Mindfulness Basics to Improve Physical and Emotional Well-Being
If you woke up this morning and immediately began listing in your mind the things you already won’t have time to complete, you’re not practicing mindfulness.
If you gulped down your morning coffee, ate lunch at your desk and rushed through dinner, you were not practicing mindfulness.
If you are still brooding because a coworker got the promotion you think you should have gotten and that’s decreased your motivation at work, you aren’t practicing mindfulness.
Mindfulness is the practice of purposely focusing your attention on the present moment – and accepting it without judgment. Mindfulness is being examined scientifically and has been found to be a key element in happiness.
Being mindful can enrich your appreciation of the pleasures of life and give you a greater capacity to deal with adverse events, according to the special health report “Positive Psychology: Harnessing the Power of Happiness, Personal Strength and Mindfulness,” by Harvard Health Publications.
Benefits of Mindfulness on Life Perspective
Initially, it may seem a stretch to understand how focusing on the “here and now” can help you let go of regrets about the past and worries about the future.
Zeroing in on the present moment can also lessen unnecessary concerns about success and increase satisfaction with the tiny moments that lead to success. Mindfulness can help you form deeper connections with others.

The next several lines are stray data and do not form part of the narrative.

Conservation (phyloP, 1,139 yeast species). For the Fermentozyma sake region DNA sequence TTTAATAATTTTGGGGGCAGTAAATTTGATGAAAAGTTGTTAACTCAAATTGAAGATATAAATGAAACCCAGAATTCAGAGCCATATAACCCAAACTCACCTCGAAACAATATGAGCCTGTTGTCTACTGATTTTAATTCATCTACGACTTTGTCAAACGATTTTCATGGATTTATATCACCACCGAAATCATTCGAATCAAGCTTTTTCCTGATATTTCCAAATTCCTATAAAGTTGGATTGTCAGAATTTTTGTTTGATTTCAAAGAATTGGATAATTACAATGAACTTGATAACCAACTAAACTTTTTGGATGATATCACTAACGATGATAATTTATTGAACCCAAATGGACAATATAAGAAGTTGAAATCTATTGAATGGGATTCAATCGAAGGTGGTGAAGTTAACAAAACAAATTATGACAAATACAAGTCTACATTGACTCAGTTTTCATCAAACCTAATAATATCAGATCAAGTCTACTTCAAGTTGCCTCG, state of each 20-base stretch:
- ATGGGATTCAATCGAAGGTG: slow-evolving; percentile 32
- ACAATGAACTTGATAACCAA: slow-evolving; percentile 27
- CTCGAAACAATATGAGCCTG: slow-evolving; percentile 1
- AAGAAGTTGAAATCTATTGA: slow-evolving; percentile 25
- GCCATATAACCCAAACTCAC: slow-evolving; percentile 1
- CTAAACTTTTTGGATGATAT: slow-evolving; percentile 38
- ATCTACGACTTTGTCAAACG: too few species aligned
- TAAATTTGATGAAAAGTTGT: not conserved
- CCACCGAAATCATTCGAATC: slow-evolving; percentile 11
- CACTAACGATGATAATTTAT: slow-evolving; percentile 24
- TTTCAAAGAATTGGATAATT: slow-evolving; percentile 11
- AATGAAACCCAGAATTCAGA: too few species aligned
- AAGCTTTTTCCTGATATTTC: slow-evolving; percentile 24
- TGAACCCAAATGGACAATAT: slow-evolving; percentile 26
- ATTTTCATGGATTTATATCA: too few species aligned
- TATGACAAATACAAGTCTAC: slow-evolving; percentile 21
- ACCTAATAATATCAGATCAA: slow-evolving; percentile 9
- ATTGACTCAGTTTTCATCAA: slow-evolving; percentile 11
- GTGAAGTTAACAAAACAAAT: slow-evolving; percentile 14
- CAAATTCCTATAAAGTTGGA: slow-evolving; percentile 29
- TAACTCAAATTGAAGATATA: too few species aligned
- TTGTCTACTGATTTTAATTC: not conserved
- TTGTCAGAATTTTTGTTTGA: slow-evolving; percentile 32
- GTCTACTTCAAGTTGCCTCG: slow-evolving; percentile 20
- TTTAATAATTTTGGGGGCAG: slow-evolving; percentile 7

Mindfulness Can Improve Physical Health
Extensive research on mindfulness in the past few decades is showing impressive results on how it can improve physical health. Scientists have found that the practice of mindfulness can:
- Help relieve stress
- Reduce the danger of heart disease
- Lower blood pressure
- Reduce chronic pain
- Improve sleep
- Alleviate gastrointestinal difficulties
Psychotherapists Embrace Mindfulness to Improve Mental Health
The complexity of mental health issues has spurred psychotherapists to combine mindfulness practices with other strategies, especially cognitive behavioral therapy.
The results many therapists are witnessing is that mindfulness techniques can be helpful in treating a variety of disorders, including:
- substance abuse
- eating disorders
- couples conflicts
- anxiety disorders
- obsessive-compulsive disorder
Some therapists believe that mindfulness works, in part, by helping people to accept their experiences, including painful emotions, rather than react to them with aversion and avoidance.
How to Start Practicing Mindfulness
Mindfulness meditation builds upon the practice of concentration. Here are some ways the practice of mindfulness meditation begins:
- Go with the flow: Observe the flow of your inner thoughts, emotions and bodily sensations without judging them as good or bad.
- Pay attention: Notice external sensations such as sounds, sights and touch. Notice the feel of the air on your arm or the sound of birds singing in the tree outside the window. Watch what comes and goes in your mind and discover what produces a feeling of suffering and what gives you a feeling of well-being.
- Stay with it: Mindfulness meditation may cause you to be fidgety at first, and not at all relaxed. Over time, however, many practitioners of mindfulness have found that it is a key to greater happiness and self-awareness.
Sample Mindfulness Meditations
To get a feel for what mindfulness meditation is like, you can try these from Harvard Health:
Harvard Health Publications, HelpGuide, “Benefits of Mindfulness: Practices for Improving Emotional and Physical Well-Being,” 2016
Siegel, Ronald D., “Positive Psychology: Harnessing the Power of Happiness, Personal Strength and Mindfulness,” Harvard Health Publications, 2016.